• Not wanting people to perceive them as being weak (19%)
  • Feeling judged by colleagues in their profession (19%)
  • Feeling like it would affect their career/chance for a promotion (17%)

It is never easy for first responders to admit to themselves, their peers, or their families that they are struggling with mental health or substance abuse conditions.

Talking About Mental Health is Important

Repeated exposure to trauma increases susceptibility to mental health conditions and substance abuse. First responders have no control over the types of stress that they are exposed to on a daily basis but they do have control over how they respond to repeated exposure to trauma. What are some strategies for coping with this stress and developing resiliency?

  • Talk with your coworkers about the stresses that you face together.
  • Normalize talking about mental health in your workplace.
  • Share mental health resources and strategies with your colleagues.
  • Step away from work. When you are off work, get outdoors, exercise, and get plenty of sleep.
  • Limit social media and news sources.
  • Practice mindfulness. Learning to be in the present moment increases your sense of well-being.

It is more important now than ever for first responders to support each other in mental wellness and recovery when needed.

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When to Seek Help at Scottsdale Treatment Center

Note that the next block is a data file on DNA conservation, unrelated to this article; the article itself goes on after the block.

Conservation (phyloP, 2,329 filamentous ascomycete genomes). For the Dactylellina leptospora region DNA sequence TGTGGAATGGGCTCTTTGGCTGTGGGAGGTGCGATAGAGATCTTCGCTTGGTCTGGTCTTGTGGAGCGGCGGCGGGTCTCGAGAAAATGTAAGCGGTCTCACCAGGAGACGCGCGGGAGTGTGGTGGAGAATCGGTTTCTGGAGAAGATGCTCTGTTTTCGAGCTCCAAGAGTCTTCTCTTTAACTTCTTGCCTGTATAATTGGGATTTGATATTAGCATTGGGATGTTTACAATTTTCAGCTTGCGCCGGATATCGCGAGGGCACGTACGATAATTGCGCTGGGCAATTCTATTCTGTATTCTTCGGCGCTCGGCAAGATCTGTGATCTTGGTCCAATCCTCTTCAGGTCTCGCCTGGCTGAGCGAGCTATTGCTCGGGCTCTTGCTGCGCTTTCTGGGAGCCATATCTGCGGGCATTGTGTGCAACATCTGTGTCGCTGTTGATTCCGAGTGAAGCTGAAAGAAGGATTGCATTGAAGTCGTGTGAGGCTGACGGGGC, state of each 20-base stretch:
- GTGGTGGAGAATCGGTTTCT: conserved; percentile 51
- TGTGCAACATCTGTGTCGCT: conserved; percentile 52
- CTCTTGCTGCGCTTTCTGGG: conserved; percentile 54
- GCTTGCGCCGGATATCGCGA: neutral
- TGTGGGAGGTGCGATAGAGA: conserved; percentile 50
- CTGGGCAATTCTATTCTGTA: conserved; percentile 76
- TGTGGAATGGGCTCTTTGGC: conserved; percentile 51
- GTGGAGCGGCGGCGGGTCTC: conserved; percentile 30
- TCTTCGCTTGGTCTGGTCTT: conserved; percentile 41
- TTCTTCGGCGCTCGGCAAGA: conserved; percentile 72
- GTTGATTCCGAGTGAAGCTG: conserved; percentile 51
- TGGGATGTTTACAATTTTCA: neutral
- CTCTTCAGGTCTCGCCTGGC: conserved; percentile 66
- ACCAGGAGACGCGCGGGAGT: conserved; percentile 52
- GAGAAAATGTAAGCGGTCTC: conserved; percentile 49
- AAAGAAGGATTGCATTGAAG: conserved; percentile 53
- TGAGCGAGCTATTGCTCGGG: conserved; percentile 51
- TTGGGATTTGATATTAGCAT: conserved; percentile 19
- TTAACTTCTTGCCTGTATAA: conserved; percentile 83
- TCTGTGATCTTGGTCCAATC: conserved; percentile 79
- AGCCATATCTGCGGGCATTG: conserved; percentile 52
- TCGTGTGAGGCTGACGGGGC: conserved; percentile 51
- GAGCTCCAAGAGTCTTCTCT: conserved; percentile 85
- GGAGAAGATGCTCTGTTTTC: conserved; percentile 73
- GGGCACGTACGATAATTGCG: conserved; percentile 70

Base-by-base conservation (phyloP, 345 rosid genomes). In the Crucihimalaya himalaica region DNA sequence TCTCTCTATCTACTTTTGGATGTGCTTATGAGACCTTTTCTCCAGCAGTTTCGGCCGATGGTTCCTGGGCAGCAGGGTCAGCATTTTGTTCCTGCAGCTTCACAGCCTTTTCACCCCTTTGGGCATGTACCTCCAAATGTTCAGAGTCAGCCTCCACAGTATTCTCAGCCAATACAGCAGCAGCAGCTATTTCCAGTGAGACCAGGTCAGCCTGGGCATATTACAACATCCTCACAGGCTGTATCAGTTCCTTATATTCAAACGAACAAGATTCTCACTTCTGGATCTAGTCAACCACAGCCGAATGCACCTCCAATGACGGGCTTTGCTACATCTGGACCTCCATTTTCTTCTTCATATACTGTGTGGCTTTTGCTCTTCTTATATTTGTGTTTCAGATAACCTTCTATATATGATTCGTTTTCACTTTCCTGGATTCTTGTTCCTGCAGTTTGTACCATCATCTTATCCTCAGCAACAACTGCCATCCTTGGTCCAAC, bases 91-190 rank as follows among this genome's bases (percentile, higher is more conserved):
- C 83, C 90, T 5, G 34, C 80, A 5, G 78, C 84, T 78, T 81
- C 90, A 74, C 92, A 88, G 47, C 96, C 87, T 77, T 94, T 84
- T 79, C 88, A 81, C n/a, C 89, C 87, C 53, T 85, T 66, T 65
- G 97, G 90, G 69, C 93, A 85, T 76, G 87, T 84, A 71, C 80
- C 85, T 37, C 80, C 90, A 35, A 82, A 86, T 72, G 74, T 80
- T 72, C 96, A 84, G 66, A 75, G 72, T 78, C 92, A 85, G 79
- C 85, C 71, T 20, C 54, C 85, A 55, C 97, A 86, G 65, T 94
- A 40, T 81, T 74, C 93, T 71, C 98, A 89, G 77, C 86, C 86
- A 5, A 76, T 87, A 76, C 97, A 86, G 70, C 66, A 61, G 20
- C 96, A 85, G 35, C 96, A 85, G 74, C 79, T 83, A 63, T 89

It is hard to know when to seek help. First responders often believe that they should be able to cope with the stress of their jobs on their own. Sometimes, it is easy to miss the subtle signs that the stress is getting to be too much. Some of these signs[5] include:

  • Feeling more irritable or angry;
  • Trouble sleeping and/or nightmares;
  • Lacking motivation especially in your time off work;
  • Feeling sad or hopeless;
  • Isolating yourself from family and peers; or
  • Turning to alcohol, drugs, or other unhealthy behaviors for coping.

If you notice these changes, it is time to seek help. Most first responders don’t believe they have the time to take off of work and away from their families to seek residential treatment. Outpatient treatment programs often allow individuals to receive comprehensive, holistic treatment that is more integrated with the needs of daily life.

Desert Cove Recovery offers client-centered treatment in a safe, nurturing, and educational environment. Contact us today for help.



[1] https://www.samhsa.gov/sites/default/files/dtac/supplementalresearchbulletin-firstresponders-may2018.pdf

[2] https://rudermanfoundation.org/white_papers/police-officers-and-firefighters-are-more-likely-to-die-by-suicide-than-in-line-of-duty/

[3] https://www.samhsa.gov/sites/default/files/dtac/supplementalresearchbulletin-firstresponders-may2018.pdf

[4] https://www.ems1.com/mental-health/articles/study-reveals-roadblocks-to-mental-health-counseling-in-first-responders-qrZWWNyka49PSBjN/

[5] https://www.cdc.gov/coronavirus/2019-ncov/hcp/mental-health-healthcare.html